Post # 1
My bf and I (I don’t feel right calling him fi yet; I’m not getting my ring until this summer when I go visit him) have started talking about where we are going to get married. It’s already starting to stress me out a little, and we haven’t even REALLY started planning anything! Although, thinking of him all dressed up in a kilt on our wedding day calms me down and makes me not care at all where we get married 😉
I would love to get married at the Eilean Donan Castle in the Scottish Highlands. But I would also love to have my family there (I come from a large Italian-American family, and getting married in Scotland means that only my parents, aunts and uncles will be there; my grandparents are all too old to take a trip like that, and I would never expect my cousins to spend that much money). We were thinking of having a ceremony at the castle followed by a small dinner with just our parents and siblings, and then doing a reception here in NY. The problem with that is, his family wouldn’t travel all the way to NY for his wedding if there wasn’t an actual ceremony and he is already married (I guess it’s a religious/cultural thing that I don’t understand). I’m trying to figure a way where everyone wins, but it’s hard!
Is it possible to have a ceremony and reception in NY without legally being married, and then flying to Scotland to sign the marriage certificate? An ironic kind of eloping on your honeymoon… I’m not sure if this is possible. Or would we have to get legally married first and then have a whole ceremony and reception? Would there be different visas involved in something like this?
Talking about all this stuff from 3,000 miles away is hard enough, especially when you don’t want to leave anyone out!
Post # 3
@ifwinterends: Have you discussed where you’re going to live after the wedding?
My suggestion (and this is because my brother was almost going to marry someone who originated from the Ukraine and we’re in Canada)
Get married and have a service and reception for the family in the country you will NOT be living in and invite immediate family from the other country to this reception as well.
Have a reception and perhaps small vow ceremony, for the other side of the family in the country you will be living in after the wedding, immediate family would be invited to this one as well.
You can’t be upset if people do not attend BOTH services as thats really a lot to place on people but it would be a nice way to include everyone. If immediate family wants to make the international trip they can, but if not, oh well. Thats a reality you have to face and thus the reason in holding both receptions.
My brother was going to do that, get married in the Ukraine and have a receoption for her family there (his immediate family invited to attended if we wished) and then a 2nd reception in Canada with a small vow service and her immediate family would be invited if they wished.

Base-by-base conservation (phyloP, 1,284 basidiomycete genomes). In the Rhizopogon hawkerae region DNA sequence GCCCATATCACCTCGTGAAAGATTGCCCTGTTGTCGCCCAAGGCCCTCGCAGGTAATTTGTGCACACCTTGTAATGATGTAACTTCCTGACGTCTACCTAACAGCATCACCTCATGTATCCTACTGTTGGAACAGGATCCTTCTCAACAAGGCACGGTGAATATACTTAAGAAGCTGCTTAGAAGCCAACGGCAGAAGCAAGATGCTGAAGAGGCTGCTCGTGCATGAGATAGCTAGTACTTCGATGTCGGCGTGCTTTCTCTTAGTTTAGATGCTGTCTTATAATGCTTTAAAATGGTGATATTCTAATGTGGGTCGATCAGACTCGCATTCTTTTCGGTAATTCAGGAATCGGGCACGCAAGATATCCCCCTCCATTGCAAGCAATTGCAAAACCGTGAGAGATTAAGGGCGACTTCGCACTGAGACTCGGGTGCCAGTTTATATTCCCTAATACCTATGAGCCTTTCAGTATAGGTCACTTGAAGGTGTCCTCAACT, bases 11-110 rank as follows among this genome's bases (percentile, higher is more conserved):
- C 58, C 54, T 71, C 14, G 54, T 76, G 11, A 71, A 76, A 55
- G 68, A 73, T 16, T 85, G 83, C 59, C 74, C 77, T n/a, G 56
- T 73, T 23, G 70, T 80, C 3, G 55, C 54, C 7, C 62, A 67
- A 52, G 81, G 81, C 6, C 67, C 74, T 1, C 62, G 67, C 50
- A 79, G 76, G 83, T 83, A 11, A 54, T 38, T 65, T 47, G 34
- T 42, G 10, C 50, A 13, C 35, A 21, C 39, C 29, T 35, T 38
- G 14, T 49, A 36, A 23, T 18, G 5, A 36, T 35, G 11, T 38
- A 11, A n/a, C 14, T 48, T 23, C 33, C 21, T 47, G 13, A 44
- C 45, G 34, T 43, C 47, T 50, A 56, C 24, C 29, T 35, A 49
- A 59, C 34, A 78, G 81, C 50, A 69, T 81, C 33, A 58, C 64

Everyone was happy with this arrangement.
Post # 4
Well, either way we are planning on two separate things in each country. The thing is, we really are trying to work out our wedding to legally be in Scotland. I have read it’s not proper “etiquetdte” to wear your wedding dress again after your wedding day in the setting of a 2nd wedding; that it looks like you are just gift grubbing. But in this situation, I’m sure everyone would throw that type of etiquette out the window.
Post # 5
Oh, and, what your brother was going to do sounds like it was a great idea!
Post # 6
I’m American, FI is Scottish (He lives here brut his parents are still in Glasgow)
we are getting married in Scotland. If you legally marry it here, it’s recognized here. You don’t have to do two legal ceremonies.
To get married in Scotland, YOU need a marriage visa. You have to apply for this, with a stupid amount of paperwork, to be able to marry in Scotland. If you get married here, you FI will need a fiancé visa and all the paperwork that goes with that.
there are you planning to live after the wedding? That is where I’d do the legal ceremony.
Post # 7
In 2 weeks I leave for Scotland (he’s about an hour or so outside of Glasgow) and will be spending 4 1/2 months there (SO EXCITED!). During that time we are going to decide where to live. He loves it here in NY, but wants me to spend enough time over there to see what living there would be like, so we can decide what’s best for us. Thanks for all the advice about visas; seems like a more annoying process rather than a complicated one. I just worry that a visa in either country would be hard for either of us to obtain since we both do not make a lot of money in our respective careers (neither of us are poor or anything, but I read somewhere that you need a certain salary requirement and we both fall short by just a little). Right now, I think that’s my biggest concern. Do you know, once you are married, if you still need a sponsor? I’m a little unclear about that. Thank you!
Post # 8
- Wedding: September 2013 - Creek club at ion, SC
@ifwinterends: sweetie good luck with all of this. We lived in spain but im from UK and FI from US. It is stressful deciding im not going to lie but in the end we decided on US, the wedding is in the US (due to visa reasons, logistics, who can travel vs who cant it just worked out better)
But we refused to do the wedding in his home state. Everybody has to travel for it, it seemed only fair. Does that mean some people wont come, yes. The important people should though. My family happy because they get a holiday and its now sounding fun but they werent always happy about it. Same with his. People do come around and change their minds.
Also remember to do what makes you happy 🙂